BC legislaturelng canada

Get local stories you won't find anywhere else right to your inbox.
Sign up here

Just Posted

TV star’s family selling Vancouver Island Beach Resort

You can own Jason Priestley’s Terrace Beach Resort in Ucluelet for less than $5 million

LOOK BACK: Fred Brand, Brand’s Sawmill

Take a peek at Alberni Valley history with the Alberni Valley Museum

Port Alberni Toy Run launches new fundraiser for 2020

Toy Run teddy bears will help replace funds lost due to COVID-19 changes

Missing Port Alberni man found deceased

47-year-old had been missing since late June: RCMP

Longtime volunteer retires from Port Alberni’s Abbeyfield House

Doreen Bissette honoured for two decades of volunteerism

B.C. sees 25 new COVID-19 cases, community exposure tracked

One death, outbreaks remain in two long-term care facilities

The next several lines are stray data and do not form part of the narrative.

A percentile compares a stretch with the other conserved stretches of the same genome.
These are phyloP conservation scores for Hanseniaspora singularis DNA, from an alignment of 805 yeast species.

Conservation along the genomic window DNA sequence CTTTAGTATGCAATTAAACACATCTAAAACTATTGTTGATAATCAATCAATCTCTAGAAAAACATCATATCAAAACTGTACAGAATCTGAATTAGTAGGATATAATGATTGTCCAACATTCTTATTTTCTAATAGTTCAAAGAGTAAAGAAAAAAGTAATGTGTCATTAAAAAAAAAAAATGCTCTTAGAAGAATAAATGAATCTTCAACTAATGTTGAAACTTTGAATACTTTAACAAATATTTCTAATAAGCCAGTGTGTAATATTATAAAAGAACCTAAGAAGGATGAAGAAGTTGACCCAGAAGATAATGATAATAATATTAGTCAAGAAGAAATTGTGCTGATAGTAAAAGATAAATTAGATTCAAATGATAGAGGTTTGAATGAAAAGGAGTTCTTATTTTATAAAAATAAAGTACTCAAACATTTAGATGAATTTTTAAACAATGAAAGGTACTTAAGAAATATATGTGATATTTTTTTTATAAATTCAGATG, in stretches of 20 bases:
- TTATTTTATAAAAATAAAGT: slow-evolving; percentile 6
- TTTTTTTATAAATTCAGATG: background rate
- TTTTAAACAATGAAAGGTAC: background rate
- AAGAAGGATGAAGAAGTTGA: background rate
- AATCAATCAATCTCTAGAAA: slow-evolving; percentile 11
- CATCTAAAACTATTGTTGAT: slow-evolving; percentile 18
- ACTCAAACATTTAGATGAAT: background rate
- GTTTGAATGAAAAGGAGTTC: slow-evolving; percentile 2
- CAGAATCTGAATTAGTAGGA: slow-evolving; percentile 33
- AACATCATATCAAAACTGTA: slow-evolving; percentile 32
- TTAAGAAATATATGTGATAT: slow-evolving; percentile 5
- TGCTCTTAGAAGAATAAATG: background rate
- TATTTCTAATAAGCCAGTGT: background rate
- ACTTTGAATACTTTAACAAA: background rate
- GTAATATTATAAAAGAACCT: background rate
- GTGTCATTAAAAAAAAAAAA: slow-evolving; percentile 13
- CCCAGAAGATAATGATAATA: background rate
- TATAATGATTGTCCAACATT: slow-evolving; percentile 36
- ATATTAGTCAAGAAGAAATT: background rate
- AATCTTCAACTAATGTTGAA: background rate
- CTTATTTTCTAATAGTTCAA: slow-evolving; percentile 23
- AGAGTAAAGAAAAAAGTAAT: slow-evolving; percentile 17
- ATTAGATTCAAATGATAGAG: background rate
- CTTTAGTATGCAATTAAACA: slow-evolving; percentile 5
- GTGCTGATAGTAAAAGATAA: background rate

VIDEO: Vancouver Island cat missing 18 months reunited with family

Blue the cat found at Victoria museum 17 kilometres from home

VIDEO: Alberta man rescues baby eagle believed to be drowning in East Kootenay lake

Brett Bacon was boating on a lake in Windermere when he spotted the baby eagle struggling in the water

Vancouver Island business ad unintentionally features OK gesture linked to white supremacy

Innocuous ‘OK’ gesture in cleaning franchise advertisement gets flak on social media for ‘supposedly’ promoting white supremacy

Minivan driver’s speed a factor in fatal 2018 Malahat crash

Driver was travelling at 110 km/h in a construction zone

Comox Valley RCMP looking for missing woman

Ami Guthrie was last seen in Courtenay in early July

Conservationists raise concerns over state of care for grizzly cubs transferred to B.C. zoo

‘Let them be assessed now before their fate is sealed,’ urges B.C. conservationist Barb Murray

B.C.’s COVID-19 job recovery led by tourism, finance minister says

Okanagan a bright spot for in-province visitor economy

National Kitten Day aka the ‘purrfect’ day to foster a new friend

July 10 marks National Kitten Day, a special day to celebrate all things kittens

Most Read